The Last King of Scotland Paperback
by Giles Foden
What would it be like to become Idi Amin's personal physician?
Giles Foden's best-selling thriller is the story of a young Scottish doctor drawn into the heart of the Ugandan dictator's surreal and brutal regime.
Privy to Amin's thoughts and ambitions, he is both fascinated and appalled.
As Uganda plunges into civil chaos he realises action is imperative - but which way should he jump?
- Format: Paperback
- Pages: 352 pages
- Publisher: Faber & Faber
- Publication Date: 18/01/2007
- Category: Modern & contemporary fiction (post c 1945)
- ISBN: 9780571232888
- Paperback from £5.99
- Mixed media product from £8.93
- eAudiobook MP3 from £20.96
Showing 1 - 3 of 3 reviews.
Review by hides25
Very interesting, much better than the movie the characters are much more 3 dimensional. Gives you a good feeling for living life under a dictator.
Review by Safia
It's an enjoyable read you can just plod through, but there's little action and nothing much to get your teeth into considering the history and background.
Review by starbox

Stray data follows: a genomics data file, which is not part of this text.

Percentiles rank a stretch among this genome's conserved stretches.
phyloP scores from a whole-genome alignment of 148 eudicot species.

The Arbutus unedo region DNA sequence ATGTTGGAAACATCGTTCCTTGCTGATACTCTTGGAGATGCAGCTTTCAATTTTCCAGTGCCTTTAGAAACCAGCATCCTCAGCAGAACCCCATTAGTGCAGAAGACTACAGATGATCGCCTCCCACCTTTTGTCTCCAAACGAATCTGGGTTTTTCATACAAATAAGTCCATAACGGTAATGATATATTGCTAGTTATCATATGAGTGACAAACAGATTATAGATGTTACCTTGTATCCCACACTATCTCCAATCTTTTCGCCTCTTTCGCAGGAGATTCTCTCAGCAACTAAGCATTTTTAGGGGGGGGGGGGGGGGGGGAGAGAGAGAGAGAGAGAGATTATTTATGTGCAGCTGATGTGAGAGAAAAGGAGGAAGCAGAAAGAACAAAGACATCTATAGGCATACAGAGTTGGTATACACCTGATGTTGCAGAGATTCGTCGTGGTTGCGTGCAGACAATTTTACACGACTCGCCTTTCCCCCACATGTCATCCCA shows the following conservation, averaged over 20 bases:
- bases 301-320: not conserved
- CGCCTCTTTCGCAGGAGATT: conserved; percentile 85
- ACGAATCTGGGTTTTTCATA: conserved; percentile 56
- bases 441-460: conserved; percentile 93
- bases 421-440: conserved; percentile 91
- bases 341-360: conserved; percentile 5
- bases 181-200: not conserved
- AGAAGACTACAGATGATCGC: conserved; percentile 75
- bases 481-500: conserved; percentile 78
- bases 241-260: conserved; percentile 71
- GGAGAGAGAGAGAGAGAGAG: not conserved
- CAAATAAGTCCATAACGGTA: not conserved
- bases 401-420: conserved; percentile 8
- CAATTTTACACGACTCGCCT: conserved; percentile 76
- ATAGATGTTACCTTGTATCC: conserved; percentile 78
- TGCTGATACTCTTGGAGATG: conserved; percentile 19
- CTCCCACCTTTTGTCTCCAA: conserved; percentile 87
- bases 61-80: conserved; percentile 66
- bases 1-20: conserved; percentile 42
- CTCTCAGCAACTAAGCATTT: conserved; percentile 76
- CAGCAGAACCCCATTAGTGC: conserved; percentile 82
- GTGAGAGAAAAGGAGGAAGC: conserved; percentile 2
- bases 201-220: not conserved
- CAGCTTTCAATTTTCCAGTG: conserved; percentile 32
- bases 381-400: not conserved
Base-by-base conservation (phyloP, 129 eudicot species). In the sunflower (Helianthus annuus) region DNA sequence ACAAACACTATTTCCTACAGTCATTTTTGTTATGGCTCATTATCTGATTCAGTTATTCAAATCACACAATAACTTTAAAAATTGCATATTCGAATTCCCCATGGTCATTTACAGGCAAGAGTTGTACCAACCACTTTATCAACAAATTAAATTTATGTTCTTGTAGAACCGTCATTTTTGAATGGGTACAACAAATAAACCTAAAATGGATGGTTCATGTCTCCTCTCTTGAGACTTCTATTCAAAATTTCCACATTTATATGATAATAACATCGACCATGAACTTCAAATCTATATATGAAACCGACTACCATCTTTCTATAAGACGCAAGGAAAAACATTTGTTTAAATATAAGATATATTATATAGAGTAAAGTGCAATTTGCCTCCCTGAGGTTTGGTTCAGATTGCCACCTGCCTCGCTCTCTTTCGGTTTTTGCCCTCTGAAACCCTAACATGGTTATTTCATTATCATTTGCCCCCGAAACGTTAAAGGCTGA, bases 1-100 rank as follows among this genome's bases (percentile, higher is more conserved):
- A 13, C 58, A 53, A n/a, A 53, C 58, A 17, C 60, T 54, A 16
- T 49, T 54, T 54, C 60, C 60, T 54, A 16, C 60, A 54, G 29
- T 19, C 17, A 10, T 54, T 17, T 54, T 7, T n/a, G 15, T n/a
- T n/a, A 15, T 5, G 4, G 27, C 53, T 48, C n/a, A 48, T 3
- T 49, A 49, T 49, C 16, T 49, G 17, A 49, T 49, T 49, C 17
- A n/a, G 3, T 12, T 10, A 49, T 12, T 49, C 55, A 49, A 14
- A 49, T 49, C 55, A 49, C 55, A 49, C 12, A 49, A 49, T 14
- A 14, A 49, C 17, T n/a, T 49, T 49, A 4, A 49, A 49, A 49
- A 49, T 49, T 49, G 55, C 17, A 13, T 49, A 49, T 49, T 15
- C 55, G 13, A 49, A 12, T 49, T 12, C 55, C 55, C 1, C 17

'My life story...It is very exciting. Because, as you know, I am the hero of all Africa', July 26, 2014This review is from: The Last King of Scotland (Kindle Edition)As a female reader who doesn't 'do' war/ politics/ espionage, I wasn't sure I'd like this, but I really enjoyed it, especially the earlier part which others have criticized as 'slow''!When a young Scottish doctor goes out to work in a clinic in 1970s Uganda, he little imagines that a chance meeting will cause the new dictator, Idi Amin, to select him as his personal physician. Foden's descriptions of the country and people really bring the pages alive; later he manages to imbue the horrific Amin with the charisma and charm that keep Dr Garrigan hanging on in the country when his fellow countrymen have fled.' "Please help me", he said again, leaning closer. I could feel his breath in my ear. His voice was slow this time, like dripping honey.My head spun. The softness of his voice had awakened in me an emotion I could hardly begin to understand....The emotion I felt for him was pity, and I knew that the way out of the darkness into which I had allowed myself to fall was to help him.'Although Garrigan is fictitional, he is based - very loosely - around one Bob Astle, a white British associate of Amin, whose complicity in his master's actions is open to debate.I felt I learned a lot from reading this, notably the Entebbe raid, which was just a name to me beforehand. Really gripping.